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Liz52Woody

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Liverpool Angels
Liverpool Angels
Price: £2.97

5.0 out of 5 stars An Excellent Read, 18 Aug. 2014
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This review is from: Liverpool Angels (Kindle Edition)
I really enjoyed reading this book. It was so topical with all the recent first World War commemorations that have been on the media.

The main story was about 2 young cousins from Liverpool who volunteer as VAD nurses and go to France and work in appalling conditions to look after wounded soldiers from the battles of the Somme, Ypres and Paschendale. The book also tells the story of soldiers at the front from the Liverpool Pals Battalion and how their families at home deal with the war. I thought the book was very well researched and the story was brilliantly told and kept me turning the pages until the end. I also felt that I learned a lot about the war as well.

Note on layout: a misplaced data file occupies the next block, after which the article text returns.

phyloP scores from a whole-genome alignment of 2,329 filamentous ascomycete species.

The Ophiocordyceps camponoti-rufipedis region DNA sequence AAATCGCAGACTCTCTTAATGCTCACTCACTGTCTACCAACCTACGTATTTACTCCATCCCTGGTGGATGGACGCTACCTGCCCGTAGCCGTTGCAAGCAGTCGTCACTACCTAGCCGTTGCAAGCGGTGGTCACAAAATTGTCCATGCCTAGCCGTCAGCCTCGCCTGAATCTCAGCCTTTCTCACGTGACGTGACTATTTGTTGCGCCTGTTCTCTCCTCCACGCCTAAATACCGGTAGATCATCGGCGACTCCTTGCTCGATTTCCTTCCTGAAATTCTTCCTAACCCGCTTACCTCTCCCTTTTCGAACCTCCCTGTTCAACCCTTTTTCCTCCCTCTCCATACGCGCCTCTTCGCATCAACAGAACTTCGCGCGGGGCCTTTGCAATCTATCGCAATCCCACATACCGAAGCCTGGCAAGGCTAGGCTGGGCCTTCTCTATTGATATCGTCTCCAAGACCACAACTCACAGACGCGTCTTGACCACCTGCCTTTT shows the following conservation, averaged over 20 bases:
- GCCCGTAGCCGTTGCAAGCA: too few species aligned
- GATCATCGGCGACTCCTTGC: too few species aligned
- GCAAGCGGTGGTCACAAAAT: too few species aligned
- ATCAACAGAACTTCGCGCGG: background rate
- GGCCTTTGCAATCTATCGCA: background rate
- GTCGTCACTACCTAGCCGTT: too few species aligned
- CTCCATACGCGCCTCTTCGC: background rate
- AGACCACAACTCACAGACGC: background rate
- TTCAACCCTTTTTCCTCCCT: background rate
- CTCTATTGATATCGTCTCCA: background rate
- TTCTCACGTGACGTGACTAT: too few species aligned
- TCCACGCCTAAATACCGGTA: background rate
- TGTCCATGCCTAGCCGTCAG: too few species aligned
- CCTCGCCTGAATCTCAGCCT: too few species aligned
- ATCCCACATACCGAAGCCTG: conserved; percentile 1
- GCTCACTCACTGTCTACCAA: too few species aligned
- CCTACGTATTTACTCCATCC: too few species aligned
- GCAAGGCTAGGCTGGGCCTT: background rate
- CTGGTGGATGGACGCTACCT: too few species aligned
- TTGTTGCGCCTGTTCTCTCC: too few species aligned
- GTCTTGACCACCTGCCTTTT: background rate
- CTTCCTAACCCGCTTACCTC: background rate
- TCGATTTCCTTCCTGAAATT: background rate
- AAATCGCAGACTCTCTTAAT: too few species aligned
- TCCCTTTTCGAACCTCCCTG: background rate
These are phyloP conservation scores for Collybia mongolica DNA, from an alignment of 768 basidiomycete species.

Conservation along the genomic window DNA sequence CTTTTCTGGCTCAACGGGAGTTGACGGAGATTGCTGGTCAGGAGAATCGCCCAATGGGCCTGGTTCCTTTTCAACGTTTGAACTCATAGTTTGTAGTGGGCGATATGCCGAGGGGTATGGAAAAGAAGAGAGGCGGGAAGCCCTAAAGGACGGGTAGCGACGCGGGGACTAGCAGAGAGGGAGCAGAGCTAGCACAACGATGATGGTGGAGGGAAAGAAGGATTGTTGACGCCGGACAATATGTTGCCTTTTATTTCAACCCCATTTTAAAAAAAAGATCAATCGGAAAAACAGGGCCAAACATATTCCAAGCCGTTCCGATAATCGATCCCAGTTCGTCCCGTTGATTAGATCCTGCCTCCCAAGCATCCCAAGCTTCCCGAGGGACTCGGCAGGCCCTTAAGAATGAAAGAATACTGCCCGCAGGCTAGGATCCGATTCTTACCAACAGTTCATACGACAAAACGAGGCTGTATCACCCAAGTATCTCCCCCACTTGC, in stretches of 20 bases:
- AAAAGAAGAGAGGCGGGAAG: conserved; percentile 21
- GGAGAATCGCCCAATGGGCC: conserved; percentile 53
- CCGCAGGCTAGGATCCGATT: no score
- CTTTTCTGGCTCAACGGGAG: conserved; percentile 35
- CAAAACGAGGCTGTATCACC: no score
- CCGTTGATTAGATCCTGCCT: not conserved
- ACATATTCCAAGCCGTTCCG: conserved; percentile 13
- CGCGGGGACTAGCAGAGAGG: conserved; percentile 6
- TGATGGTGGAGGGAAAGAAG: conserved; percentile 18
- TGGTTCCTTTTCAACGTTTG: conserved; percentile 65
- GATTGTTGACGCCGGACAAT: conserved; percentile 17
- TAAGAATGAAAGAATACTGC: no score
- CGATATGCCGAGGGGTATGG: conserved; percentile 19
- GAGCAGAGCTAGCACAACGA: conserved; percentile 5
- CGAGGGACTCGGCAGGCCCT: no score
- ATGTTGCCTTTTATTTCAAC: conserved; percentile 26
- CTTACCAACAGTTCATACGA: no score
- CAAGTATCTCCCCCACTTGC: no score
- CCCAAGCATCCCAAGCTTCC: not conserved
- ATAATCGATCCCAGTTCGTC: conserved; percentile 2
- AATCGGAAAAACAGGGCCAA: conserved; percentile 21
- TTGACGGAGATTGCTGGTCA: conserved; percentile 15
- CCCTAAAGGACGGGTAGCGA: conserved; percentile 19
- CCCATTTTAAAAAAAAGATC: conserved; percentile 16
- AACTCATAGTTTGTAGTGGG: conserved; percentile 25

Meet Me Under the Clock
Meet Me Under the Clock
Price: £2.99

5.0 out of 5 stars Annie's Usual High Standard, 17 May 2014
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I have read all Annie's books and she is still my favourite author. I love that she sets her stories in Birmingham as there is always something in her books that reflects on my life or that of my family. Audrey in the story was at RAF Cardington and my dad did his basic training there during World War II. Also my mum was a WAF. The other sister in the story worked on the railway and I had several family members who worked on the railway all during the war. I thought that the way that Audrey's struggles with her relationships was dealt with very well, and that this made the story very different from the normal wartime books. This would have been something that would have very much not been talked about in normal conversation at the time.